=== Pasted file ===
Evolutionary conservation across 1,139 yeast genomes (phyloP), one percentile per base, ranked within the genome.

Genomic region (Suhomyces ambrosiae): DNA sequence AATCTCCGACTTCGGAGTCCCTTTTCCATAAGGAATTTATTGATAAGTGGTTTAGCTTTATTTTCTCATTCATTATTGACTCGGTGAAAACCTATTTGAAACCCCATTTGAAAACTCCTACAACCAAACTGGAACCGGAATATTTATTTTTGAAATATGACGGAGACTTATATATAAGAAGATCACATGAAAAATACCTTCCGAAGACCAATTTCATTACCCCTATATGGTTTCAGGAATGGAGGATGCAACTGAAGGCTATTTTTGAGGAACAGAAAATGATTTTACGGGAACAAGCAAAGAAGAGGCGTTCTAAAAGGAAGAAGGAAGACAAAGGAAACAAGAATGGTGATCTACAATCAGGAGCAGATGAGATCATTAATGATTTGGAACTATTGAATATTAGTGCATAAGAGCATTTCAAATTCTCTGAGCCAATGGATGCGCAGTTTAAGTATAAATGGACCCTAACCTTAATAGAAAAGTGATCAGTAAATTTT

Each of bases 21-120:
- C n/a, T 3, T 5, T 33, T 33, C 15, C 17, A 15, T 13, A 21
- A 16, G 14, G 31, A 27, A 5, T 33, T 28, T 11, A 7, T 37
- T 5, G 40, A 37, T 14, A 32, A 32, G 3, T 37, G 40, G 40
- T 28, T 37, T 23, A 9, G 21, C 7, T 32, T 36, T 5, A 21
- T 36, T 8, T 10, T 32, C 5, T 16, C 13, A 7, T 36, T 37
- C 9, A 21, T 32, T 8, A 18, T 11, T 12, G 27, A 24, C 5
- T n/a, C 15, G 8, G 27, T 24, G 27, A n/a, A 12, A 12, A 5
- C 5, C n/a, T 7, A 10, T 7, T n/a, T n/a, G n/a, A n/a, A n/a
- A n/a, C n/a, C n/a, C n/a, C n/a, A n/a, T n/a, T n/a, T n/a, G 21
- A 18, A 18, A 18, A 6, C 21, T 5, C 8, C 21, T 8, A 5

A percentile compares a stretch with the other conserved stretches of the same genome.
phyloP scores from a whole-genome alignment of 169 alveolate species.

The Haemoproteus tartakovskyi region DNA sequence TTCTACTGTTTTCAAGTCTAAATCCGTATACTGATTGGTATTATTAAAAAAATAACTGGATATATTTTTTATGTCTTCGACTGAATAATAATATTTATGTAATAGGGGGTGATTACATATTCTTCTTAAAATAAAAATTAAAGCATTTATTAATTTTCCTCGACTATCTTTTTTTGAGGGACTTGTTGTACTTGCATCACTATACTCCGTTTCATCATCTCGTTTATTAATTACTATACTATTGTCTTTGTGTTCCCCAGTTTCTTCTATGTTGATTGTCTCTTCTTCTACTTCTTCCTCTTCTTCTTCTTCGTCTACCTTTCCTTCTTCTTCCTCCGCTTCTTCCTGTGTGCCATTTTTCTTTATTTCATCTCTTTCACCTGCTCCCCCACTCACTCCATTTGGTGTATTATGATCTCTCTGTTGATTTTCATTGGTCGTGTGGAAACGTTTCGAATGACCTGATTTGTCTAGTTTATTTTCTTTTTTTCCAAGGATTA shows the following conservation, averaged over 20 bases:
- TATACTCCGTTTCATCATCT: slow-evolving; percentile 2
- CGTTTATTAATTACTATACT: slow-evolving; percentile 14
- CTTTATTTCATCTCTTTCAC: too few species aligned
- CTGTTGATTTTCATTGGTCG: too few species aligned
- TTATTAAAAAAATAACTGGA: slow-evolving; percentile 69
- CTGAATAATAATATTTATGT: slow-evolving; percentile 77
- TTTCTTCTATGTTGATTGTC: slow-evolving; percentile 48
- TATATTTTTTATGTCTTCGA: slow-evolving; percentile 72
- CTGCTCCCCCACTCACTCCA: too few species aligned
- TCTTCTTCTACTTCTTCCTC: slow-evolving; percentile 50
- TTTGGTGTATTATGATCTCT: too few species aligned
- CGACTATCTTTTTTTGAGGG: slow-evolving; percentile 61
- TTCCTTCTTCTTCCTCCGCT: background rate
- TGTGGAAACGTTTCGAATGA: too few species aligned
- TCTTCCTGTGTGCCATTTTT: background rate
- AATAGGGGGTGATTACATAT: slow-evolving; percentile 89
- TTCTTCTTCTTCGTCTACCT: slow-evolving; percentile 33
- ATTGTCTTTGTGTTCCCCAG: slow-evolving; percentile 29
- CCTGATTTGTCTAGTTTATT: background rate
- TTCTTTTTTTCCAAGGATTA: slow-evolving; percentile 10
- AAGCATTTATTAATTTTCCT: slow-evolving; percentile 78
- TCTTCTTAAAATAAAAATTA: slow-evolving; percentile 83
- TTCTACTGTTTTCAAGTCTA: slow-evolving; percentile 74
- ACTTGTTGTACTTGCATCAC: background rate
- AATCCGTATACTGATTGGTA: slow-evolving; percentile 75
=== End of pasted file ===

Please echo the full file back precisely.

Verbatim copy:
Evolutionary conservation across 1,139 yeast genomes (phyloP), one percentile per base, ranked within the genome.

Genomic region (Suhomyces ambrosiae): DNA sequence AATCTCCGACTTCGGAGTCCCTTTTCCATAAGGAATTTATTGATAAGTGGTTTAGCTTTATTTTCTCATTCATTATTGACTCGGTGAAAACCTATTTGAAACCCCATTTGAAAACTCCTACAACCAAACTGGAACCGGAATATTTATTTTTGAAATATGACGGAGACTTATATATAAGAAGATCACATGAAAAATACCTTCCGAAGACCAATTTCATTACCCCTATATGGTTTCAGGAATGGAGGATGCAACTGAAGGCTATTTTTGAGGAACAGAAAATGATTTTACGGGAACAAGCAAAGAAGAGGCGTTCTAAAAGGAAGAAGGAAGACAAAGGAAACAAGAATGGTGATCTACAATCAGGAGCAGATGAGATCATTAATGATTTGGAACTATTGAATATTAGTGCATAAGAGCATTTCAAATTCTCTGAGCCAATGGATGCGCAGTTTAAGTATAAATGGACCCTAACCTTAATAGAAAAGTGATCAGTAAATTTT

Each of bases 21-120:
- C n/a, T 3, T 5, T 33, T 33, C 15, C 17, A 15, T 13, A 21
- A 16, G 14, G 31, A 27, A 5, T 33, T 28, T 11, A 7, T 37
- T 5, G 40, A 37, T 14, A 32, A 32, G 3, T 37, G 40, G 40
- T 28, T 37, T 23, A 9, G 21, C 7, T 32, T 36, T 5, A 21
- T 36, T 8, T 10, T 32, C 5, T 16, C 13, A 7, T 36, T 37
- C 9, A 21, T 32, T 8, A 18, T 11, T 12, G 27, A 24, C 5
- T n/a, C 15, G 8, G 27, T 24, G 27, A n/a, A 12, A 12, A 5
- C 5, C n/a, T 7, A 10, T 7, T n/a, T n/a, G n/a, A n/a, A n/a
- A n/a, C n/a, C n/a, C n/a, C n/a, A n/a, T n/a, T n/a, T n/a, G 21
- A 18, A 18, A 18, A 6, C 21, T 5, C 8, C 21, T 8, A 5

A percentile compares a stretch with the other conserved stretches of the same genome.
phyloP scores from a whole-genome alignment of 169 alveolate species.

The Haemoproteus tartakovskyi region DNA sequence TTCTACTGTTTTCAAGTCTAAATCCGTATACTGATTGGTATTATTAAAAAAATAACTGGATATATTTTTTATGTCTTCGACTGAATAATAATATTTATGTAATAGGGGGTGATTACATATTCTTCTTAAAATAAAAATTAAAGCATTTATTAATTTTCCTCGACTATCTTTTTTTGAGGGACTTGTTGTACTTGCATCACTATACTCCGTTTCATCATCTCGTTTATTAATTACTATACTATTGTCTTTGTGTTCCCCAGTTTCTTCTATGTTGATTGTCTCTTCTTCTACTTCTTCCTCTTCTTCTTCTTCGTCTACCTTTCCTTCTTCTTCCTCCGCTTCTTCCTGTGTGCCATTTTTCTTTATTTCATCTCTTTCACCTGCTCCCCCACTCACTCCATTTGGTGTATTATGATCTCTCTGTTGATTTTCATTGGTCGTGTGGAAACGTTTCGAATGACCTGATTTGTCTAGTTTATTTTCTTTTTTTCCAAGGATTA shows the following conservation, averaged over 20 bases:
- TATACTCCGTTTCATCATCT: slow-evolving; percentile 2
- CGTTTATTAATTACTATACT: slow-evolving; percentile 14
- CTTTATTTCATCTCTTTCAC: too few species aligned
- CTGTTGATTTTCATTGGTCG: too few species aligned
- TTATTAAAAAAATAACTGGA: slow-evolving; percentile 69
- CTGAATAATAATATTTATGT: slow-evolving; percentile 77
- TTTCTTCTATGTTGATTGTC: slow-evolving; percentile 48
- TATATTTTTTATGTCTTCGA: slow-evolving; percentile 72
- CTGCTCCCCCACTCACTCCA: too few species aligned
- TCTTCTTCTACTTCTTCCTC: slow-evolving; percentile 50
- TTTGGTGTATTATGATCTCT: too few species aligned
- CGACTATCTTTTTTTGAGGG: slow-evolving; percentile 61
- TTCCTTCTTCTTCCTCCGCT: background rate
- TGTGGAAACGTTTCGAATGA: too few species aligned
- TCTTCCTGTGTGCCATTTTT: background rate
- AATAGGGGGTGATTACATAT: slow-evolving; percentile 89
- TTCTTCTTCTTCGTCTACCT: slow-evolving; percentile 33
- ATTGTCTTTGTGTTCCCCAG: slow-evolving; percentile 29
- CCTGATTTGTCTAGTTTATT: background rate
- TTCTTTTTTTCCAAGGATTA: slow-evolving; percentile 10
- AAGCATTTATTAATTTTCCT: slow-evolving; percentile 78
- TCTTCTTAAAATAAAAATTA: slow-evolving; percentile 83
- TTCTACTGTTTTCAAGTCTA: slow-evolving; percentile 74
- ACTTGTTGTACTTGCATCAC: background rate
- AATCCGTATACTGATTGGTA: slow-evolving; percentile 75